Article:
Quantcast

'San Andreas' Blockbuster Has Huge Radioactive Omissions

Energy

Ok. So we don’t expect much from these mega-blockbuster disaster films.

But maybe just a hint about reality could spice things up. At least maybe a passing acknowledgement that the actual San Andreas could turn the Diablo Canyon nukes into a seething heap of radioactive rubble and permanently irradiate all of California?

Is that too much to ask, even of Hollywood?

Apparently so.

Photo credit: San Andreas Facebook page

In a Hollywood high-budget Earth-coming-to-an-end flick like this one, there will always be a lame love story, totally improbable close calls where death is narrowly escaped again and again, and lead characters—male and female alike—with zero body fat who emerge onto the screen fresh from four hours of pumping iron.

San Andreas more than delivers on all of the above. The male lead (Dwayne “The Rock” Johnson) might be mistaken in some circles for basketball superstar LeBron James, who is six feet eight, 250 pounds—but who leaps like a gazelle and ball handles like a ballerina.

I knew this guy wasn’t LeBron because LeBron and the Cavaliers were losing game one of the NBA finals to the Warriors elsewhere in the Bay Area exactly as we watched this.

The Warriors also emerged from that game with an improbable (overtime) victory.

And I hope you appreciate that I missed that memorable contest and suffered through the excruciating, sleep-inducing, occasional laugh-out-loud plot twists of this mega-melodrama to confirm just one thing:

Yes! In fact they did make a super-high-budget disaster movie about the eruption of the San Andreas fault without once mentioning the nuclear power plant that would define it all for generations to come.

In the film two seismologists discover how to predict earthquakes just in time to warn the world that San Francisco is about to shudder and fall.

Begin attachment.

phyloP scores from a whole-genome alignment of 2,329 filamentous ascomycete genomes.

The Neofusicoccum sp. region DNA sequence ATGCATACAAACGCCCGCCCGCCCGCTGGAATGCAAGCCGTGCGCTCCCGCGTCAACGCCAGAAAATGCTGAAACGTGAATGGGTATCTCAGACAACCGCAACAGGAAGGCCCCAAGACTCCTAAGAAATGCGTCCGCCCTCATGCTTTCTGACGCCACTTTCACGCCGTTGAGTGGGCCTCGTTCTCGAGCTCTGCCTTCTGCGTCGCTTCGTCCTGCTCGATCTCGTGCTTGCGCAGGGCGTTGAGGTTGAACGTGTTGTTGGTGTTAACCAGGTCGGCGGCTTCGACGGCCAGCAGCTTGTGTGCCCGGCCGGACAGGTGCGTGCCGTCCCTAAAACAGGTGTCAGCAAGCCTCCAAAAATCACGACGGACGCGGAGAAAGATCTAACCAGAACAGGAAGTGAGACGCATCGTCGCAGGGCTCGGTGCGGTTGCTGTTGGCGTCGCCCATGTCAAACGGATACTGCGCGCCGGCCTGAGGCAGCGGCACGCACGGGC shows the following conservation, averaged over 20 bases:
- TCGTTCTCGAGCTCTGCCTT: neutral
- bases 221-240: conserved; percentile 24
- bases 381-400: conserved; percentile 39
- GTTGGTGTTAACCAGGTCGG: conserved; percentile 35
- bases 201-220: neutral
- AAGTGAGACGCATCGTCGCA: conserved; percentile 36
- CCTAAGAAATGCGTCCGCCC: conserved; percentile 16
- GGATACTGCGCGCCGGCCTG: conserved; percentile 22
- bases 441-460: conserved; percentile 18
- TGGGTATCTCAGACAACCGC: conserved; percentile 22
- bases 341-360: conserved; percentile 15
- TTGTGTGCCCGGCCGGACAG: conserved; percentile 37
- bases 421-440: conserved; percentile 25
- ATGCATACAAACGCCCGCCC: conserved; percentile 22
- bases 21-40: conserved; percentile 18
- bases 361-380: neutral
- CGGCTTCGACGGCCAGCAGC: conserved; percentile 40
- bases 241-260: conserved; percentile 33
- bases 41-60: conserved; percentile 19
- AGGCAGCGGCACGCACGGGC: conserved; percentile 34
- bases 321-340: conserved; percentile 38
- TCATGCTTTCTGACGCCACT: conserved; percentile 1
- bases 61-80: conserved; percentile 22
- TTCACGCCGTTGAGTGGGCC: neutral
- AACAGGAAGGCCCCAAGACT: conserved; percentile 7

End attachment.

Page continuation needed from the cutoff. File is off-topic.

The destruction of the city is actually a sight to behold. And an awesome tsunami does make an appearance.

Three words do not: Fukushima; Diablo Canyon.

Read page 1

Should we reasonably expect such a real-world accommodation in such a frivolous entertainment?

Here’s what we know:

The San Andreas is 45 miles from the two 1,100-megawatt-plus reactors at Diablo Canyon. That’s just half the distance Fukushima was from the quake that wrecked at least Unit 1 and sent in that tsunami to finish off Units 2, 3 and 4.

In all likelihood a 9-plus shaking from the San Andreas could reduce the two reactors at Diablo to radioactive rubble. As at Fukushima, we’d expect hydrogen explosions, maybe some fission, the loss of the cores, the cracking of the spent fuel pools, fires, mayhem, apocalyptic emissions.

Things would be made far worse, of course, because we now know at least a dozen fault lines surround those reactors, and they were not made to withstand them. One, the Shoreline, passes within 700 yards of the two cores. The NRC’s own resident inspector, Dr. Michael Peck, has warned that Diablo simply cannot reliably survive those faults going off … and should be shut.

We also know that all those fault lines are interconnected. There’s a hint of that as our scientific expert (Paul Giamatti) shows us how a previously unknown fault line in Nevada could touch off the Big One in California.

In fact, there’s simply no way that a shock and tsunami anywhere near as big as depicted in this 3-D IMAX monster would not result in the state being saturated with massive radiation releases from those melted, exploded, rubble-ized reactors. Diablo’s radioactive cloud would quickly  blanket North America, destroying our food sources and our economy and ultimately killing millions.

None of this, of course, makes it into the film.

The reason is simple: imagine yourself a Hollywood screenwriter depicting extreme bravery followed by happy endings while everyone both on the screen and in the city where it’s being shown are massively dosed by a radioactive cloud that will continue to spew for the next, say, thousand years.

Try to envision the dramatic possibilities of watching the vast majority of the nation’s fruit, vegetable and nut supplies being hopelessly contaminated, and the land on which they’re being grown rendered useless for millennia to come.